Friendships are important. More so than people realize. Making one’s way through life without peers in whom to confide can be difficult. Some people do it, but even they would need to admit that there’s a significant downside and difficulty to it. It’s almost something that society expects, as well. The old prospect of being an external loner with no friends or family is a bygone concept, and some professional aspects of one’s life may even require friendships.
Ever try applying for a job that requires “personal” references? I’ve applied for jobs that have required ten of them. Imagine, when your known circle of immediate friends doesn’t even extend to ten, how badly you scramble to suddenly contact people you may not have chatted with in years in order to ask if they’d be willing to act as a reference for you? It can leave you feeling embarrassed, even if what friendships you do retain are no one’s business but your own.
Outside the employment arena, friendships are important for a number of reasons. Having friends teaches us how to associate and communicate with others, how to function outside the realm of our own mind and how to act and conform (for lack of a better word) within the boundaries of normal society. Whatever the hell “normal” is, these days.
A small problem that I’ve noticed, especially in recent years, is the sudden disappearance of a good number of people who would easily identify themselves as “friends.” You’ll notice that I refer to “them” as opposed to “us,” because although we can easily tell who we’re friends with or not, some of them may not feel the same. As a child, I can remember having a small circle of peers that I would easily identify as friends. As I got older and our respective personalities evolved and changed, these friends moved on, relationships were altered, old friends went and new friends came. But there were always a small handful who would stick around. Or so it seemed.
I recently read a quote online…. Light knows where I saw it; considering how much time I spend online researching my posts, it’s no surprise that I’d lose track. And I don’t even remember it verbatim but the gist of it is that some people aren’t loyal to you, they’re loyal to their need of you. Once their needs change, so does their loyalty. And this is an unfortunate truth that I’ve learned the hard way, especially in the past few years.
One good example I can think of is a particular friend (and obviously, I’ll omit names) who used to lean on me for all of their personal and professional problems. Never one to turn away a friend, I used to sit for long hours while this friend would vent their problems, fears, concerns and issues to me. I’m definitely not a medical professional and more often than not, I would simply be an ear to listen as opposed to trying to fix the problem.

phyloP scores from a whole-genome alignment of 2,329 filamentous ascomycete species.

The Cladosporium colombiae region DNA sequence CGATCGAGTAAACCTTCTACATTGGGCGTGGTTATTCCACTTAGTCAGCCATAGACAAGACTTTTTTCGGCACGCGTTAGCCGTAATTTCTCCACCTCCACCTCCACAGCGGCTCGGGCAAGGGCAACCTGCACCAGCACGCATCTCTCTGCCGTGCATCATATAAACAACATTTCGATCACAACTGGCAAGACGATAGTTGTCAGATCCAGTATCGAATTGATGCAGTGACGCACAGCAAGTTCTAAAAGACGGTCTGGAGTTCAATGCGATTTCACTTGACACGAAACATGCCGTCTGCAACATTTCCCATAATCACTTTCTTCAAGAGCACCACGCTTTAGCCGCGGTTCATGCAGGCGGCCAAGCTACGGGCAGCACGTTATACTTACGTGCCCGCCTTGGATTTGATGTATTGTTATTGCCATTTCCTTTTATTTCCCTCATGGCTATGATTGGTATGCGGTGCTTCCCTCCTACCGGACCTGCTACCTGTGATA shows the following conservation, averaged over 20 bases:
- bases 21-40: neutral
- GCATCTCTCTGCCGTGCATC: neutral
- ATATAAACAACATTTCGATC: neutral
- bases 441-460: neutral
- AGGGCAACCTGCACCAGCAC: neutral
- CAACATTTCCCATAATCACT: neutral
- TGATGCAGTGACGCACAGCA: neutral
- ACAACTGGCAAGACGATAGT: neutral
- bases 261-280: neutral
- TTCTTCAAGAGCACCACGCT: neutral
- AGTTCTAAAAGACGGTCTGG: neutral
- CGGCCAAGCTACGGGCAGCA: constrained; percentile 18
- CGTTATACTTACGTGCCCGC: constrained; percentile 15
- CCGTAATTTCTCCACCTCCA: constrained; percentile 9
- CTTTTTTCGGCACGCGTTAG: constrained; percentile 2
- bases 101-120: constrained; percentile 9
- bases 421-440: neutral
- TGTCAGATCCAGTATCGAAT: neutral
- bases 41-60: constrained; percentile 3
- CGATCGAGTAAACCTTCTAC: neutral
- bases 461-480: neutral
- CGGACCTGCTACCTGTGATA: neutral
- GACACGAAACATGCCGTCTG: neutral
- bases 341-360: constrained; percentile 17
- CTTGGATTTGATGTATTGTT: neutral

I’ve never had an issue doing this for any of my friends when they’ve needed it. Hell, I once flew back home to help a close friend in need during one of the most difficult periods in their lives. We’re talking an expensive plane ticket, time away from my wife and kids and time off of work to go and help solve someone else’s problems. I can freely admit that I’m no saint, but one can surely admit that this at the very least falls under the category of a good friend. However, previous and subsequent visits have proven that this friend usually can’t find the means to make an effort to visit ME, despite the fact I may have no vehicle and no means to reach them.
I used the title “Fair Weather Friends” for this post and the literal definition of that term is for a friend who disappears on you when times are difficult. Although I’m referring to friendships in general, a unexpected side effect of the important difficulties I’ve dealt with in recent years have exposed these fair weather friends. The ones who were quick to turn silent once certain difficulties were brought to light. Or the ones who, despite being in close residential proximity, never return the effort that’s made to keep contact with them.
This is why I value the friendship I DO have and the ones that are maintained. The ones where we may not speak for a couple of weeks but then make a point of taking time to communicate and catch up. We stay involved with each other, even when life gets in the way. And we appreciate each other FOR each other; not for what we DO for each other. I still have some of those friendships. I appreciate and value them. You know who you are!
Yes, friendships are important. Social interactions and relationships help us to develop and grow and are an integral part of a person’s life. The important thing is to be cognizant of those fair weather friends and to be sure that you acknowledge and appreciate the important people in your life. Given the state of the world, this is more important than ever. Food for thought…☯️